We both studied art and graphic design for many years. This gave us an understanding that things work in threes (think religious art triptychs). When John made my cat ring he added a mouse and piece of cheese for just this reason.
Where did the idea for your cityscape cards come from?
I just woke up one day with the idea and told John we should make them. He said: “Yes dear.” (He’s a good husband). They are a simple concertina binding, something I’ve made in various forms over the years as a bookbinder and something I thought would work well as a sideline to the main books and jewellery. We had know idea they would be so successful.
We spend a lot of time thinking through the story we want to represent in our jewellery and deciding how best to show these
Can you talk us through your creative process? How do you go from idea to final piece?
It varies between products. For my hand-bound books, it’s a matter of finding beautiful fabrics and going from there, so it’s quite simple really. Jewellery is a little more complicated: we spend a lot of time thinking through the story we want to represent and deciding how best to show these. For some we sketch ideas by hand, others we go straight to the computer programme and draw directly on that. The most complex pieces are the Cityscapes cards. These start as photographs of the buildings that we draw over to give as close to a true representation as we can. This can take many hours of painstaking work (by John mostly), before we’re even ready to put them together to form the scene and make a first test cut.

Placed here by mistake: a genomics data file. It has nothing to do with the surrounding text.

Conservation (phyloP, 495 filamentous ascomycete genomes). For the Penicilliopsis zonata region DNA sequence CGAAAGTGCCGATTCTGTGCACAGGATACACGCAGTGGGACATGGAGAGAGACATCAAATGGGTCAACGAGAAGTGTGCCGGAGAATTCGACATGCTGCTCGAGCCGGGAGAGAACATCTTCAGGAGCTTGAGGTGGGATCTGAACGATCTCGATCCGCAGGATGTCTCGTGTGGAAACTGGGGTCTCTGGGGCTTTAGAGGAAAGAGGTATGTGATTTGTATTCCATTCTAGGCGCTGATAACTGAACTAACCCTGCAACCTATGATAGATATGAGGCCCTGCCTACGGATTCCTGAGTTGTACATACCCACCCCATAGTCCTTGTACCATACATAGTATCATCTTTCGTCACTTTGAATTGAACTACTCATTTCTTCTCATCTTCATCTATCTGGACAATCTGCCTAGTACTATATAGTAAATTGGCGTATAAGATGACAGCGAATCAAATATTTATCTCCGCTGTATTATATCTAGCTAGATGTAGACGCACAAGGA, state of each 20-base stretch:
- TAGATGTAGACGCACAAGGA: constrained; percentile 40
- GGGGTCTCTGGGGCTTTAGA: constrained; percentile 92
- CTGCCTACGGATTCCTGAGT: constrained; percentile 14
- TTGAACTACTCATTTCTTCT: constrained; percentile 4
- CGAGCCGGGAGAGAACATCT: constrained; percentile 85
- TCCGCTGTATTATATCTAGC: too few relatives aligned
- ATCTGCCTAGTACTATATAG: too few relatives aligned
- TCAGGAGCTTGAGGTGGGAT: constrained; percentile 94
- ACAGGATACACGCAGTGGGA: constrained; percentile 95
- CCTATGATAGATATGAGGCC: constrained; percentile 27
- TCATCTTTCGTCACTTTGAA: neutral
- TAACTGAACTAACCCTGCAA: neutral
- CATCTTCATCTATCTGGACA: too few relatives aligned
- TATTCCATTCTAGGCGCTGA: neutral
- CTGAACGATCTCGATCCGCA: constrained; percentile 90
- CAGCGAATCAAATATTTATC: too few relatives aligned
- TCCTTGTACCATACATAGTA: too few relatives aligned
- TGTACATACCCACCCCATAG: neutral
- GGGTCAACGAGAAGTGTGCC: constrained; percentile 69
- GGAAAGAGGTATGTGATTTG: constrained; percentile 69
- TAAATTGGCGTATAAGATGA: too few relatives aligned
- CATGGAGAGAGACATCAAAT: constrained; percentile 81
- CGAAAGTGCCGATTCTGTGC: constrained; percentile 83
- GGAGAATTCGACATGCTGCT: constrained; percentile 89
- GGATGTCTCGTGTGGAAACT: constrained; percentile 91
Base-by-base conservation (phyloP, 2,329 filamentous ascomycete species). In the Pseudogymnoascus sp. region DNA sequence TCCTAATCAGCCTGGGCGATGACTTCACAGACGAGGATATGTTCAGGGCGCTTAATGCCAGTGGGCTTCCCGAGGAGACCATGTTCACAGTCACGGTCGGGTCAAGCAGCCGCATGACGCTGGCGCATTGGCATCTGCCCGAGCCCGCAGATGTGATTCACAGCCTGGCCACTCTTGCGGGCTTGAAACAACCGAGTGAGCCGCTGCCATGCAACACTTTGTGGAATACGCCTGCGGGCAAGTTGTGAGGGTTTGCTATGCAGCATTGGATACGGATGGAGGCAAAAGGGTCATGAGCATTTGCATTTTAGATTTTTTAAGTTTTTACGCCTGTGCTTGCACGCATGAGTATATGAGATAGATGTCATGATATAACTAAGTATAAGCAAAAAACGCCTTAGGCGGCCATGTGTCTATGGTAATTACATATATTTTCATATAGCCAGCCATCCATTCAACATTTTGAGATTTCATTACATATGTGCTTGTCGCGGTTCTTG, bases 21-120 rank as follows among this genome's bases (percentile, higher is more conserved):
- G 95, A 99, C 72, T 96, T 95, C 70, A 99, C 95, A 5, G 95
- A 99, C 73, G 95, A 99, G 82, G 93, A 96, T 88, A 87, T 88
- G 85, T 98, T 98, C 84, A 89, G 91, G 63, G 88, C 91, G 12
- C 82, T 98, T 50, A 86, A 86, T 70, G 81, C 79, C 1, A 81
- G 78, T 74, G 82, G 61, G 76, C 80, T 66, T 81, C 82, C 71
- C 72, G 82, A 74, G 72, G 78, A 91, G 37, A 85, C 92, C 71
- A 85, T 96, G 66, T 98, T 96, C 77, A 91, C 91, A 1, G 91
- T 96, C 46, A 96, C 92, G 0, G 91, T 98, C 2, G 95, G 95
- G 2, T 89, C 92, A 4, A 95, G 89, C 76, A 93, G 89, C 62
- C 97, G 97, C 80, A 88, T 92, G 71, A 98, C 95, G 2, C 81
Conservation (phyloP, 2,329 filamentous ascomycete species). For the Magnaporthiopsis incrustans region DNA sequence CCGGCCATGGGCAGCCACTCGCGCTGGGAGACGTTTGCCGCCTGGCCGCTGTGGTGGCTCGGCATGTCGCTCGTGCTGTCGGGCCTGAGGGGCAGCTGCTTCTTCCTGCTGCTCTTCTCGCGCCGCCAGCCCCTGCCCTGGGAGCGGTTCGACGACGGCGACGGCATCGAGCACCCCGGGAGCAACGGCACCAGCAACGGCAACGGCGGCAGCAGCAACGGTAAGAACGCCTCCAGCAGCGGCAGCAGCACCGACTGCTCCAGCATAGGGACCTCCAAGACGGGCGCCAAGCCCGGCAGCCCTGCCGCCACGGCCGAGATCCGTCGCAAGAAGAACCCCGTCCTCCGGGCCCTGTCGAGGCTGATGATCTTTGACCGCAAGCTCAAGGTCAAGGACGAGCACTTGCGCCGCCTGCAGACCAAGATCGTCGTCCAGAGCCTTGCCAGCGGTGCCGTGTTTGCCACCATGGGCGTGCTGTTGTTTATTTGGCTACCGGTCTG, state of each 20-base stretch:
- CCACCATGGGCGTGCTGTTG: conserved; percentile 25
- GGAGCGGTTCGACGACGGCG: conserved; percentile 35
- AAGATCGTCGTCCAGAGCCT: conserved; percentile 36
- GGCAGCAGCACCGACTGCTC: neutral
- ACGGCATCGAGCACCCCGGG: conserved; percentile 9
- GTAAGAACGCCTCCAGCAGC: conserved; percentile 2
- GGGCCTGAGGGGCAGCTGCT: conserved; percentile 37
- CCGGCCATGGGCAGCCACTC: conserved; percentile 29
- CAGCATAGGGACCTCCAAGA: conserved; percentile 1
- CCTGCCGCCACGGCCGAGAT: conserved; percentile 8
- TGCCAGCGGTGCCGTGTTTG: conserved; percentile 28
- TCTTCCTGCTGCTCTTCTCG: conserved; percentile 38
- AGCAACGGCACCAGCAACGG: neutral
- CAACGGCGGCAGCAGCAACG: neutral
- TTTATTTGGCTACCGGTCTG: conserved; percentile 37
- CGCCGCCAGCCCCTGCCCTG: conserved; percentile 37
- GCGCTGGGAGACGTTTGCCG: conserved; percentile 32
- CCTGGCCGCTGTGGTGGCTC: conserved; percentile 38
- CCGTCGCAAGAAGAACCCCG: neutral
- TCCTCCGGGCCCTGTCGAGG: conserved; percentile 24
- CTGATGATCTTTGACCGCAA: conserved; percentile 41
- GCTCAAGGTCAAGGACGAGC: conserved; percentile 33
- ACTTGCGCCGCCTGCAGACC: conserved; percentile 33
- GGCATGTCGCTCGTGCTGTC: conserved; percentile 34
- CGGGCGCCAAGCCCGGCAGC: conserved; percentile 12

The most complex pieces are the Cityscapes cards. These start as photographs of the buildings that we draw over to give as close to a true representation as we can. This can take many hours of painstaking work.
Does where you live influence your work?